great rivers have been traced to their heads.

The Colorado River rises in the heart of the continent on the dividing
ranges and ridges between the two oceans, drains thousands of snowy
mountains through narrow or spacious valleys, and thence through
canyons of every color, sheer-walled and deep, all of which seem to be
represented in this one grand canyon of canyons.

It is very hard to give anything like an adequate conception of its
size; much more of its color, its vast wall-sculpture, the wealth of
ornate architectural buildings that fill it, or, most of all, the
tremendous impression it makes. According to Major Powell, it is
about two hundred and seventeen miles long, from five to fifteen miles
wide from rim to rim, and from about five thousand to six thousand
feet deep. So tremendous a chasm would be one of the world's greatest
wonders even if, like ordinary canyons cut in sedimentary rocks, it
were empty and its walls were simple. But instead of being plain, the
walls are so deeply and elaborately carved into all sorts of recesses--alcoves, cirques, amphitheaters, and side canyons--that, were you to
trace the rim closely around on both sides, your journey would be
nearly a thousand miles long. Into all these recesses the level,
continuous beds of rock in ledges and benches, with their various
colors, run like broad ribbons, marvelously beautiful and effective
even at a distance of ten or twelve miles. And the vast space these
glorious walls inclose, instead of being empty, is crowded with
gigantic architectural rock forms gorgeously colored and adorned with
towers and spires like works of art.

Looking down from this level plateau, we are more impressed with a
feeling of being on the top of everything than when looking from the
summit of a mountain. From side to side of the vast gulf, temples,
palaces, towers, and spires come soaring up in thick array half a mile
or nearly a mile above their sunken, hidden bases, some to a level
with our standpoint, but none higher. And in the inspiring morning
light all are so fresh and rosy-looking that they seem new-born; as
if, like the quick-growing crimson snowplants of the California woods,
they had just sprung up, hatched by the warm, brooding, motherly

In trying to describe the great pines and sequoias of the Sierra, I
have often thought that if one of these trees could be set by itself
in some city park, its grandeur might there be impressively realized;
while in its home forests, where all magnitudes are great, the weary,
satiated traveler sees none of them truly. It is so with these
majestic rock structures.

Though mere residual masses of the plateau, they are dowered with the
grandeur and repose of mountains, together with the finely chiseled
carving and modeling of man's temples and palaces, and often, to a
considerable extent, with their symmetry. Some, closely observed,
look like ruins; but even these stand plumb and true, and show
architectural forms loaded with lines strictly regular and decorative,
and all are arrayed in colors that storms and time seem only to
brighten. They are not placed in regular rows in line with the river,
but "a' through ither," as the Scotch say, in lavish, exuberant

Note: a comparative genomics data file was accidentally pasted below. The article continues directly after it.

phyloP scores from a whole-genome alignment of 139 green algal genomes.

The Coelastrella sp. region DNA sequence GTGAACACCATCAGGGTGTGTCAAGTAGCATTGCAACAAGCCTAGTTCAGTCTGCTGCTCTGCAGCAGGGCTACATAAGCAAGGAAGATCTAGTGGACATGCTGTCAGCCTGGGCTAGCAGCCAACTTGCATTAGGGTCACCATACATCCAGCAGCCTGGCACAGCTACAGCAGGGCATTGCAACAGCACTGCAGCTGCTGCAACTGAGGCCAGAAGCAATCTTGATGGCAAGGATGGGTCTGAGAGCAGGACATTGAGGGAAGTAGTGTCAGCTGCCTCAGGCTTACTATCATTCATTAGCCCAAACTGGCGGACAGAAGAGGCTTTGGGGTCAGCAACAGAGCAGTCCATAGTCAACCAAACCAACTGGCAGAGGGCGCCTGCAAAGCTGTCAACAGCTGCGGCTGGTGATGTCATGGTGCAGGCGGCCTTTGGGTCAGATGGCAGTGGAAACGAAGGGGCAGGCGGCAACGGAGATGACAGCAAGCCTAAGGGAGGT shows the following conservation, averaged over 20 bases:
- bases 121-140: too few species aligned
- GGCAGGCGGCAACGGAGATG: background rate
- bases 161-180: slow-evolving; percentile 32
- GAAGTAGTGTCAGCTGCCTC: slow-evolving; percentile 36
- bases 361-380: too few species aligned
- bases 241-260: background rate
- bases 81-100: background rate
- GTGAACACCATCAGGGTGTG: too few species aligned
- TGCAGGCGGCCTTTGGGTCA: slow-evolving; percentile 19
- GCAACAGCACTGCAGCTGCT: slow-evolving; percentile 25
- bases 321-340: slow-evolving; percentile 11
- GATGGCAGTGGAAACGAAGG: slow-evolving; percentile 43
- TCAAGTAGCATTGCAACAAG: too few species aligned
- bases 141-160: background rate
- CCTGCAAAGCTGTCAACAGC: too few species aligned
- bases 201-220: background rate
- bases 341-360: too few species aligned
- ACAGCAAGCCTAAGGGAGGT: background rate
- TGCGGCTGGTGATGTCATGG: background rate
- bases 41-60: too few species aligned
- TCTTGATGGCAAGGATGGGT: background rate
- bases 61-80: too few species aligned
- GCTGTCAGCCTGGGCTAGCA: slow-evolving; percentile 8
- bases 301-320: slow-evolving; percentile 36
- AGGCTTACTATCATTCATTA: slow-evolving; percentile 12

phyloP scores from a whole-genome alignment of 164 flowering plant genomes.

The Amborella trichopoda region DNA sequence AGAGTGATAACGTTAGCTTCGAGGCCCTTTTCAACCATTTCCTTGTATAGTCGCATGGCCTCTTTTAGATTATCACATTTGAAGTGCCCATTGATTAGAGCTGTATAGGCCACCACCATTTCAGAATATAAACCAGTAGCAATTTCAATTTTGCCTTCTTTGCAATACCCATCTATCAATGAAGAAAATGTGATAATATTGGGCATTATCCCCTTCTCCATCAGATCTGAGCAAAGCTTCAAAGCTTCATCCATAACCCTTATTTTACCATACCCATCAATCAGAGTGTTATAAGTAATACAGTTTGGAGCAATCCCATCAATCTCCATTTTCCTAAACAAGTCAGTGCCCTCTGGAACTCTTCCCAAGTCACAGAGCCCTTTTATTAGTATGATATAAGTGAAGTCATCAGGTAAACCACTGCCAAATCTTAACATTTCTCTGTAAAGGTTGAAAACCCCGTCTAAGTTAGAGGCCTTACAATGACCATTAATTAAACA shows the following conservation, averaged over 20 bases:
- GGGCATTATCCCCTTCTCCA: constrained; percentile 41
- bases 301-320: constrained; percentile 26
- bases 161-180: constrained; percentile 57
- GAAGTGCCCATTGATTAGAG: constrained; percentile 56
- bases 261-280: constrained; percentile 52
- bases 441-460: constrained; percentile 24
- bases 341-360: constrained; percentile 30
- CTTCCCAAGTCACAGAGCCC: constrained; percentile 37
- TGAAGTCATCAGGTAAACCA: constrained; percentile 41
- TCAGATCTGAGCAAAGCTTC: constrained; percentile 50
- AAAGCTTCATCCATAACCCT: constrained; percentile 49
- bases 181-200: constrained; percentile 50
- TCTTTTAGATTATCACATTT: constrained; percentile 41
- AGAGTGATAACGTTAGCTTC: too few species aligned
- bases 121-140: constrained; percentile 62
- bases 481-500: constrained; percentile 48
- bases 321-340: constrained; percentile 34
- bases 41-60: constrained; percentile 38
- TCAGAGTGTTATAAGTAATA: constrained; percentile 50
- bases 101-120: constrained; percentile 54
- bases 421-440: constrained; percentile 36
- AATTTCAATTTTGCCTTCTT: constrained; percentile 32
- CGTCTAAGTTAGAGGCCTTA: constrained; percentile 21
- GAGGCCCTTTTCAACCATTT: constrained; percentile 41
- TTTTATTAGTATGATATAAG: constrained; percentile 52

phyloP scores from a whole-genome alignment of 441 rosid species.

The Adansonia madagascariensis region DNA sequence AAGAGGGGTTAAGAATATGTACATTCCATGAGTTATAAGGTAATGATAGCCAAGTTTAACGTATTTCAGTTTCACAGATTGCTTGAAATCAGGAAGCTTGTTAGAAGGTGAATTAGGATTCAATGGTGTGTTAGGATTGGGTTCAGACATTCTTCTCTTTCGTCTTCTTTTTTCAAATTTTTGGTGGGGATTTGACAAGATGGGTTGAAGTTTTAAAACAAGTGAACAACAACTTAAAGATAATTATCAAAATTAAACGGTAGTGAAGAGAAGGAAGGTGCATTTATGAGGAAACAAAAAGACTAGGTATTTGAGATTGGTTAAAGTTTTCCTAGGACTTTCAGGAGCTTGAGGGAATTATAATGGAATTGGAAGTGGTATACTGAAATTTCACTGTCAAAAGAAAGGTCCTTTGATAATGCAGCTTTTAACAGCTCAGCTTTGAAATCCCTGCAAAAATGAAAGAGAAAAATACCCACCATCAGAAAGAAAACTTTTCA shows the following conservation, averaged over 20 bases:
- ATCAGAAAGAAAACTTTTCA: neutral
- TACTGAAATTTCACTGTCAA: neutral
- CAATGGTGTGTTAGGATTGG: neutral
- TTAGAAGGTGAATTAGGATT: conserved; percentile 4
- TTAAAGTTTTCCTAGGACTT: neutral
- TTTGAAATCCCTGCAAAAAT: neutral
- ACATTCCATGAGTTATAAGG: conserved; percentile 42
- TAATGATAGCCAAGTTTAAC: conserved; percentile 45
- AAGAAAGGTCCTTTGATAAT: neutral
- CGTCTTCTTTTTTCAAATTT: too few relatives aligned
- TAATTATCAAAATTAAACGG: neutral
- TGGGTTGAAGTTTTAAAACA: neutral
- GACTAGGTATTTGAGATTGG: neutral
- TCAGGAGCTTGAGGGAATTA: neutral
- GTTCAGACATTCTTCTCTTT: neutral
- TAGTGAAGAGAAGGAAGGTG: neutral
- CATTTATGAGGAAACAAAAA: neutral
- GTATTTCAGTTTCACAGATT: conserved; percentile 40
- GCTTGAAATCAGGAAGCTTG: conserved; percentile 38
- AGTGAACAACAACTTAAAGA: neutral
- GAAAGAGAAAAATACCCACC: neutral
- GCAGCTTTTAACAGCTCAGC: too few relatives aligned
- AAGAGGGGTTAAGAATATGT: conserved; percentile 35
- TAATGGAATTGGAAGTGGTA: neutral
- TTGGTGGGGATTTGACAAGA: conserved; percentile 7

crowds, as if nature in wildest extravagance held her bravest
structures as common as gravel-piles. Yonder stands a spiry cathedral
nearly five thousand feet in height, nobly symmetrical, with sheer
buttressed walls and arched doors and windows, as richly finished and
decorated with sculptures as the great rock temples of India or Egypt.
Beside it rises a huge castle with arched gateway, turrets, watch-towers, ramparts, etc., and to right and left palaces, obelisks, and
pyramids fairly fill the gulf, all colossal and all lavishly painted
and carved. Here and there a flat-topped structure may be seen, or
one imperfectly domed; but the prevailing style is ornate Gothic, with
many hints of Egyptian and Indian.

Throughout this vast extent of wild architecture--nature's own capital
city--there seem to be no ordinary dwellings. All look like grand and
important public structures, except perhaps some of the lower
pyramids, broad-based and sharp-pointed, covered with down-flowing
talus like loosely set tents with hollow, sagging sides. The roofs
often have disintegrated rocks heaped and draggled over them, but in
the main the masonry is firm and laid in regular courses, as if done
by square and rule.

Nevertheless they are ever changing; their tops are now a dome, now a
flat table or a spire, as harder or softer strata are reached in their
slow degradation, while the sides, with all their fine moldings, are
being steadily undermined and eaten away. But no essential change in
style or color is thus effected. From century to century they stand
the same. What seems confusion among the rough earthquake-shaken
crags nearest one comes to order as soon as the main plan of the
various structures appears. Every building, however complicated and
laden with ornamental lines, is at one with itself and every one of
its neighbors, for the same characteristic controlling belts of color
and solid strata extend with wonderful constancy for very great
distances, and pass through and give style to thousands of separate
structures, however their smaller characters may vary.

Of all the various kinds of ornamental work displayed--carving,
tracery on cliff faces, moldings, arches, pinnacles--none is more
admirably effective or charms more than the webs of rain-channeled
taluses. Marvelously extensive, without the slightest appearance of
waste or excess, they cover roofs and dome tops and the base of every
cliff, belt each spire and pyramid and massy, towering temple, and in
beautiful continuous lines go sweeping along the great walls in and
out around all the intricate system of side canyons, amphitheaters,